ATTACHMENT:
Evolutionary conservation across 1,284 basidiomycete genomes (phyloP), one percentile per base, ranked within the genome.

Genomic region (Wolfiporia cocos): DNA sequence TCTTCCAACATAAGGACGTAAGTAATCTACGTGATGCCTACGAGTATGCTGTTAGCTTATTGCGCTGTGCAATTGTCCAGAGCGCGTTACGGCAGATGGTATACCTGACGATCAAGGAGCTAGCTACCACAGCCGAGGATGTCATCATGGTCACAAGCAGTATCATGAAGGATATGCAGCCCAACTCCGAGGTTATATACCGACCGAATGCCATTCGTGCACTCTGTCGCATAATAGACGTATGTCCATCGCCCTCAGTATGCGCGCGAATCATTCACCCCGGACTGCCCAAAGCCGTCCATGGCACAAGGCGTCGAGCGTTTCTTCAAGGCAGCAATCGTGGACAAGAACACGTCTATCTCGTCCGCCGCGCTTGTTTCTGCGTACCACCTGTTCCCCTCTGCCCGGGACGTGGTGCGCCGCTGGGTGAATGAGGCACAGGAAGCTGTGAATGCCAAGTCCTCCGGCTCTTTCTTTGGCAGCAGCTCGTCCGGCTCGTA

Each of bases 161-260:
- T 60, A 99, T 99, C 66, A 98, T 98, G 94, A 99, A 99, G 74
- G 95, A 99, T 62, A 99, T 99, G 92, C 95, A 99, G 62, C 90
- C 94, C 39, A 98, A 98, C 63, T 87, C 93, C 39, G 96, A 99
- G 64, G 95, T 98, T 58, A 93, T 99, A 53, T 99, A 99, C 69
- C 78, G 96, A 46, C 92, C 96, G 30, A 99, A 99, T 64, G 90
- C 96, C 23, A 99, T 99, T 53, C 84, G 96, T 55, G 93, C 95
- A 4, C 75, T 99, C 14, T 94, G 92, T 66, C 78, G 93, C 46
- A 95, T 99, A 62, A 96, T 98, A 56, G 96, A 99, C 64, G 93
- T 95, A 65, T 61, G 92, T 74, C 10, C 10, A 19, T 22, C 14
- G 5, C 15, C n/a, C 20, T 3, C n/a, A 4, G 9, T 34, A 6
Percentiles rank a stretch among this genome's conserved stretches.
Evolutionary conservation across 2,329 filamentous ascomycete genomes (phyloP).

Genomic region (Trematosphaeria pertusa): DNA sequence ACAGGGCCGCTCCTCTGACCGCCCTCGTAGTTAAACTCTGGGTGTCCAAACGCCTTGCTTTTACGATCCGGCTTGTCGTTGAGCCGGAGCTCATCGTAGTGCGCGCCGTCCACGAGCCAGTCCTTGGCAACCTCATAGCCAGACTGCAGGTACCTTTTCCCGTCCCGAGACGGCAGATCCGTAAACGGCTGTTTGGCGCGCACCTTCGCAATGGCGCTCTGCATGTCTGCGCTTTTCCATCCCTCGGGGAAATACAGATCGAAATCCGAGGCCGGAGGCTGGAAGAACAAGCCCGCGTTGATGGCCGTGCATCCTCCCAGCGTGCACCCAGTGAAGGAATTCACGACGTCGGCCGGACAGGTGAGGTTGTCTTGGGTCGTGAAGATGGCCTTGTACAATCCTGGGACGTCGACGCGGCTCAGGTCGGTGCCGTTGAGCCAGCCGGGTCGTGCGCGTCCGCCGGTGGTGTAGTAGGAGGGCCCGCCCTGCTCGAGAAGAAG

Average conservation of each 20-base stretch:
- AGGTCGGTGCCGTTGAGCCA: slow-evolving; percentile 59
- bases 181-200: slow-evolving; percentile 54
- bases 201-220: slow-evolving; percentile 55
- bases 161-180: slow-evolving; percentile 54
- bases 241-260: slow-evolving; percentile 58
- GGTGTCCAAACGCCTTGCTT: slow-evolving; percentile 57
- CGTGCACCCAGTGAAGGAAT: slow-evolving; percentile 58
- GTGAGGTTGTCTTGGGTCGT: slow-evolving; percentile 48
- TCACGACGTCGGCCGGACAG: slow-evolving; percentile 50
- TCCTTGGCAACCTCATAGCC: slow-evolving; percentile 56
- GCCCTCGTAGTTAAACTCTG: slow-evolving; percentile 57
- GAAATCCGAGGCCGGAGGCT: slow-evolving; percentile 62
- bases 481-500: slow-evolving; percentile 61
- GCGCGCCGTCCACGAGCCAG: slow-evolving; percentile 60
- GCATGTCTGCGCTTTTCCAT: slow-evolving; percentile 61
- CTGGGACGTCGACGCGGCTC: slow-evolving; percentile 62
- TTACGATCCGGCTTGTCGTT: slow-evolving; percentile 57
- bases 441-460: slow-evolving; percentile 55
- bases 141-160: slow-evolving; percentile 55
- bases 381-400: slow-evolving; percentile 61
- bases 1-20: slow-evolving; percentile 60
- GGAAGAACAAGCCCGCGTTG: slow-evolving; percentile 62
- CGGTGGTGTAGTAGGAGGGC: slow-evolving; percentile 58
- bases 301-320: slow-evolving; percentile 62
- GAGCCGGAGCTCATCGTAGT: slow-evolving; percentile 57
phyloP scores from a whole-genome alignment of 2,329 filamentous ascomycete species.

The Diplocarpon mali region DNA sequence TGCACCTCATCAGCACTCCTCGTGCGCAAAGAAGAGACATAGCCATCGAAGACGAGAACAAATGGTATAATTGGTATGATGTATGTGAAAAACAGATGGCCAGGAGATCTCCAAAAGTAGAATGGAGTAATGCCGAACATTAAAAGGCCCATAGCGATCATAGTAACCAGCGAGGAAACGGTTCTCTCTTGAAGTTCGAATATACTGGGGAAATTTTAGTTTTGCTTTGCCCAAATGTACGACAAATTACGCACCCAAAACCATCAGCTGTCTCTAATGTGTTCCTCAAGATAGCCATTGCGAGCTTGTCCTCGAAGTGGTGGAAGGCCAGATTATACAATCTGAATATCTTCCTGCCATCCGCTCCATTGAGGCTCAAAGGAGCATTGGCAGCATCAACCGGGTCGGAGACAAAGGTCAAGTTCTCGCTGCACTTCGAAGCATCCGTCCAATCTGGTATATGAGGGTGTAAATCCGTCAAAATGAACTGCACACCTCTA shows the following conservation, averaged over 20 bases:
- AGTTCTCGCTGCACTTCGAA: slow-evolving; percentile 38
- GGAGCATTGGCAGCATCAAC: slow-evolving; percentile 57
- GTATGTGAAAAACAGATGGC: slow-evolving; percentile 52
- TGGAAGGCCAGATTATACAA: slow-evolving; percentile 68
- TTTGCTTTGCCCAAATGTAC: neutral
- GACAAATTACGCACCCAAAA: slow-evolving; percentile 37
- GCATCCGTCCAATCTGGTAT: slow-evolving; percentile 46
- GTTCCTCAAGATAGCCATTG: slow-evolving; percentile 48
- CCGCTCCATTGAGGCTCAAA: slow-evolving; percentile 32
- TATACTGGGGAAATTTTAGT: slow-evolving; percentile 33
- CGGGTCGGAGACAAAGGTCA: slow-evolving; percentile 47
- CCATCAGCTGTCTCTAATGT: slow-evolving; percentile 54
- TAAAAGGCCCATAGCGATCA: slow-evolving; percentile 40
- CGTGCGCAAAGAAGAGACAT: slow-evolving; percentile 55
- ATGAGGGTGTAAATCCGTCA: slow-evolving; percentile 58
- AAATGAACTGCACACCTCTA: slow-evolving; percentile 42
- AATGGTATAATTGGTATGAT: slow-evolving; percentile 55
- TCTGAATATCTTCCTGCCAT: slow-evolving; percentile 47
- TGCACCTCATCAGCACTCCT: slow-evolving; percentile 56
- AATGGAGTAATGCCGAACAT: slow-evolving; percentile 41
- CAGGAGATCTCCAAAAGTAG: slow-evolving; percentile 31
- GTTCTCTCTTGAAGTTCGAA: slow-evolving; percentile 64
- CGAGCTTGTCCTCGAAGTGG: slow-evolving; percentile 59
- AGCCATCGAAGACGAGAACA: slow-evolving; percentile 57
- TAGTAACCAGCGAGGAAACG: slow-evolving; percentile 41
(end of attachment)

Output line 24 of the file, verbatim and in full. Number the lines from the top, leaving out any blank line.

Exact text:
- CGTGCACCCAGTGAAGGAAT: slow-evolving; percentile 58